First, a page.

LPM-ebook-300This is the first post in my Understanding Math series, adapted from the expanded paperback edition of Let’s Play Math: How Families Can Learn Math Together and Enjoy It. Coming in early 2016 to your favorite online bookstore…

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Everyone Can Learn Math

Here’s a new video from Jo Boaler at YouCubed.org.

Boaler’s Four Key Research-Based Messages

There is a huge elephant standing in most math classrooms, it is the idea that only some students can do well in math. Students believe it, parents believe and teachers believe it. The myth that math is a gift that some students have and some do not, is one of the most damaging ideas that pervades education in the US and that stands in the way of students’ math achievement.

—Jo Boaler
Unlocking Children’s Math Potential

A Wealth of ResourcesBoosting Math screenshot

The YouCubed site is full of encouragement and help for families learning math.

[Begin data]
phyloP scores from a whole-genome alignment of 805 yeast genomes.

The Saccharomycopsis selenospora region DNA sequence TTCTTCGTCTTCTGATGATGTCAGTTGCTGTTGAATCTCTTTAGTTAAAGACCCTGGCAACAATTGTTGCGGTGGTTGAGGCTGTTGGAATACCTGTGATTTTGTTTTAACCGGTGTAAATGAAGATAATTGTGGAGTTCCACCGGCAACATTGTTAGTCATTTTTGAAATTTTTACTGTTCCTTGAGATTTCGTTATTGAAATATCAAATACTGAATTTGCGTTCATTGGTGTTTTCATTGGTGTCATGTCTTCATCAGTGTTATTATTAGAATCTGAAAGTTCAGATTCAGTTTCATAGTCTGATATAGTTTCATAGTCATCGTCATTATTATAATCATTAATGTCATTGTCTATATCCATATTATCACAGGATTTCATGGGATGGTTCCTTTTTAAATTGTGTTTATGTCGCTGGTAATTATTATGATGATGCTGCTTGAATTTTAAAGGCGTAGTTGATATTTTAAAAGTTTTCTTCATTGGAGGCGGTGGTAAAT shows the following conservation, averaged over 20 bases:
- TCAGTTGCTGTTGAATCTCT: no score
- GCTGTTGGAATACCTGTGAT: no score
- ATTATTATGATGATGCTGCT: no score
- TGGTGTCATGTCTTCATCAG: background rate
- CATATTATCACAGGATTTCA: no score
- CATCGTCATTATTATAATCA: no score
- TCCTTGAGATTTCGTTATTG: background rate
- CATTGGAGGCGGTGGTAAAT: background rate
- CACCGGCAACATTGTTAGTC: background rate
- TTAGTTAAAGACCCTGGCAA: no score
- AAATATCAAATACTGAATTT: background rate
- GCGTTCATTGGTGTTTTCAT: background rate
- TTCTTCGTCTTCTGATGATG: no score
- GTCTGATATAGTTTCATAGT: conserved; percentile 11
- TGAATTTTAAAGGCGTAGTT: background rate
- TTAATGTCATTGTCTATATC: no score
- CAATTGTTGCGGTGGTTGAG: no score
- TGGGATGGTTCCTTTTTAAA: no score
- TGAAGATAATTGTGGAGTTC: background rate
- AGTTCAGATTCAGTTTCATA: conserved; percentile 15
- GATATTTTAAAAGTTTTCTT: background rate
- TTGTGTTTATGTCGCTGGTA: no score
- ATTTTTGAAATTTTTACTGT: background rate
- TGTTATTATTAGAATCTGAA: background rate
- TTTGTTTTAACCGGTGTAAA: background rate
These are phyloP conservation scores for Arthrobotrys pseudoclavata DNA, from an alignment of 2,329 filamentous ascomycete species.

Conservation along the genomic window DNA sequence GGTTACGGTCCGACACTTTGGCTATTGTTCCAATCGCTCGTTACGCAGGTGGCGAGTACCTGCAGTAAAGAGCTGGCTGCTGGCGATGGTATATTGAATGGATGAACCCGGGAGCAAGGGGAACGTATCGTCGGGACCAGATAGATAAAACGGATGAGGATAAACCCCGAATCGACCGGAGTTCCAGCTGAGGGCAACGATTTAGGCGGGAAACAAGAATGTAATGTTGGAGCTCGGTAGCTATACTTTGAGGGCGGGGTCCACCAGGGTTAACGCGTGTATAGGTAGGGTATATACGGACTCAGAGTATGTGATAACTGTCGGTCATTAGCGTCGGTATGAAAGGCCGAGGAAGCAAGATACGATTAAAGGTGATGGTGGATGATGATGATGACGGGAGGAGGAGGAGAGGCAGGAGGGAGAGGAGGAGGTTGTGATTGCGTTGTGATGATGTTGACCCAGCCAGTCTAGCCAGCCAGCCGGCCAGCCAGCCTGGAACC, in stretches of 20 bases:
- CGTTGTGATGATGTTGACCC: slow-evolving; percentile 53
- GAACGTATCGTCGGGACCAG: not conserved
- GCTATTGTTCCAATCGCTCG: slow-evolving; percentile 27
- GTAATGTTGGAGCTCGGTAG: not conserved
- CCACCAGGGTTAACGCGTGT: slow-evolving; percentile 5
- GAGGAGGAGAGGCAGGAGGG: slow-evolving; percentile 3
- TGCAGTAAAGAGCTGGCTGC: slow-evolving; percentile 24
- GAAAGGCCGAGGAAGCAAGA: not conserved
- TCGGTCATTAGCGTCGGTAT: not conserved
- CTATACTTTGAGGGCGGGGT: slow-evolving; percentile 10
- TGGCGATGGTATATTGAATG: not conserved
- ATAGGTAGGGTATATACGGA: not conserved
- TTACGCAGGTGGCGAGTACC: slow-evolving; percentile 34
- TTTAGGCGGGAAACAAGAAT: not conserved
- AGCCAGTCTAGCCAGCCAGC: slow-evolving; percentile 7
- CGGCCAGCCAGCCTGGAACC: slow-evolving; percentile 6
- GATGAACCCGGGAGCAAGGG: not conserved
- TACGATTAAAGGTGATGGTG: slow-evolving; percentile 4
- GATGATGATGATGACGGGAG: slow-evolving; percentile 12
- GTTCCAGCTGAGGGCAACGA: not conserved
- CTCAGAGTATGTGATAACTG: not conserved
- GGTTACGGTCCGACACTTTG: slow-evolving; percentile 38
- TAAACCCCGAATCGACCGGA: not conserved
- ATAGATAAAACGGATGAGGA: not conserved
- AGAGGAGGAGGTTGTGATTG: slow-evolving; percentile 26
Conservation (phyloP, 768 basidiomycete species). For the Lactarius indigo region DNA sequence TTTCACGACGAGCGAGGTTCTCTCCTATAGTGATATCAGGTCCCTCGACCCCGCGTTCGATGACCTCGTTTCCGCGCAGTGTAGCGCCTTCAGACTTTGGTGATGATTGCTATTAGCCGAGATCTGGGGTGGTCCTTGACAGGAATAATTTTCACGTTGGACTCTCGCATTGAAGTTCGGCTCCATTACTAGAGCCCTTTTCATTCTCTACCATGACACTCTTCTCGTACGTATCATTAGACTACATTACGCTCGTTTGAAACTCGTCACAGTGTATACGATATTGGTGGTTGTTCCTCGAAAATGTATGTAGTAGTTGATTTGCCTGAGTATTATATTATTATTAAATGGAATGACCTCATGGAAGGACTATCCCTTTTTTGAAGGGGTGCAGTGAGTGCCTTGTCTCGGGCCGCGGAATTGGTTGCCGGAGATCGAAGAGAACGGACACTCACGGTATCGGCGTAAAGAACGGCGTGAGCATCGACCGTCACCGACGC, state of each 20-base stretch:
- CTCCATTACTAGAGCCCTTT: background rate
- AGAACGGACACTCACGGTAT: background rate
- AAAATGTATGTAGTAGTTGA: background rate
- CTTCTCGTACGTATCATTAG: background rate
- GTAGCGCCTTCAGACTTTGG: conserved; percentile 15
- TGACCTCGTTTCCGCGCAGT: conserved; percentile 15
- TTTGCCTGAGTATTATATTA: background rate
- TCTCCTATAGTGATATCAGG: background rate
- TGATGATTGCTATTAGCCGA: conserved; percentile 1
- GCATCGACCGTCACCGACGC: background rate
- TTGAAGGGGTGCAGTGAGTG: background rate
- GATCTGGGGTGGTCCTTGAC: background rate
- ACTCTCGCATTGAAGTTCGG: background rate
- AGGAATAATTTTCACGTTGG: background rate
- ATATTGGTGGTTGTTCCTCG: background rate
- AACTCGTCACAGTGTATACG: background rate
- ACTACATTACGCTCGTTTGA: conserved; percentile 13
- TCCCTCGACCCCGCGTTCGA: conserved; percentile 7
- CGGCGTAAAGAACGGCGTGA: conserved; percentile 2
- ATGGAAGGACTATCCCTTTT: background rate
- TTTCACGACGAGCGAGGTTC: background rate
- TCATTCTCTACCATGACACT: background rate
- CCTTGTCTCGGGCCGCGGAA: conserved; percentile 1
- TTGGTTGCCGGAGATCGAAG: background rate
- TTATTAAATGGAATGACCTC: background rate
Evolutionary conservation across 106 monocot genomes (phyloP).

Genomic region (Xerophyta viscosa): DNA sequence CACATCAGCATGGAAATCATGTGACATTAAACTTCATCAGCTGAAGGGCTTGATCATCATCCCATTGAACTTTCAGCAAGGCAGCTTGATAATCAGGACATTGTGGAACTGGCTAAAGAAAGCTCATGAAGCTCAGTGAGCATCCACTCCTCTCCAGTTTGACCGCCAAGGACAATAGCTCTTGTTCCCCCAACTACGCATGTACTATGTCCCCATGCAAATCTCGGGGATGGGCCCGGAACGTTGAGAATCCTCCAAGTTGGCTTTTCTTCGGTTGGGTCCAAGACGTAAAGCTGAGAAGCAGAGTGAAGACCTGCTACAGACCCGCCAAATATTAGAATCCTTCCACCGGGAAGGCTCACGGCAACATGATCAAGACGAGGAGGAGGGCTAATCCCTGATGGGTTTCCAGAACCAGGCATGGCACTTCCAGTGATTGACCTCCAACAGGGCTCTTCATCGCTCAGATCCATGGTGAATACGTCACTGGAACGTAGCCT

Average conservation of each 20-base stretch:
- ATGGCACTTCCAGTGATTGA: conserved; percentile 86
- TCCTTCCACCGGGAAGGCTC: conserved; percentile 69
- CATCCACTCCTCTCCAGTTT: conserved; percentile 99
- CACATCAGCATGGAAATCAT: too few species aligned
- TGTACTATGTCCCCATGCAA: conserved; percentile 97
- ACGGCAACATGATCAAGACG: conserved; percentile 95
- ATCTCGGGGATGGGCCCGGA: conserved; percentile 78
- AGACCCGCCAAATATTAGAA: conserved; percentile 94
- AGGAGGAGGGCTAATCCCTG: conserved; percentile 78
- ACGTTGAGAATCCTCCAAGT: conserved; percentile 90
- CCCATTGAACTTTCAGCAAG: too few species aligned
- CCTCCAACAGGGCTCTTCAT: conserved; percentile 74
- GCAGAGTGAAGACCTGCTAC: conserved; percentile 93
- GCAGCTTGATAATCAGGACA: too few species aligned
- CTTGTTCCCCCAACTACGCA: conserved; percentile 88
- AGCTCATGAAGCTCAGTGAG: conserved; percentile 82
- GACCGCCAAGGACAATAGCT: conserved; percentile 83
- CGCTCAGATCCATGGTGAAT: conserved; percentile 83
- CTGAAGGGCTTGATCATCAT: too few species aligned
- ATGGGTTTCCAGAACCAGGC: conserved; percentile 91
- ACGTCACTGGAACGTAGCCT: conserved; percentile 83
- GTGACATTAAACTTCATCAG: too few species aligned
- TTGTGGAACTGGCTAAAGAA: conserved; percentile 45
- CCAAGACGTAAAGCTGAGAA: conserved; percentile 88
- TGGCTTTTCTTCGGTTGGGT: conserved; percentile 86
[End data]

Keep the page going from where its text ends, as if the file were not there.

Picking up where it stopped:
— and plenty more!

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Citizen Maths: A Free Course to Build Adult Math Skills

Do you want to improve your grasp of math so you can help your children understand their homework? Did math pass you by at school, or have your skills grown rusty over the years? Do you find it hard to apply what you know to the real-life problems you need to solve now—‌like using spreadsheets, interpreting data, or assessing risks?

If so, then the free, online, work-at-your-own-pace Citizen Maths course may be just what you need. Instead of abstract routines, the course uses practical problems to help you grasp some “powerful ideas” in math and see how these ideas apply in work and in life.

Continue reading Citizen Maths: A Free Course to Build Adult Math Skills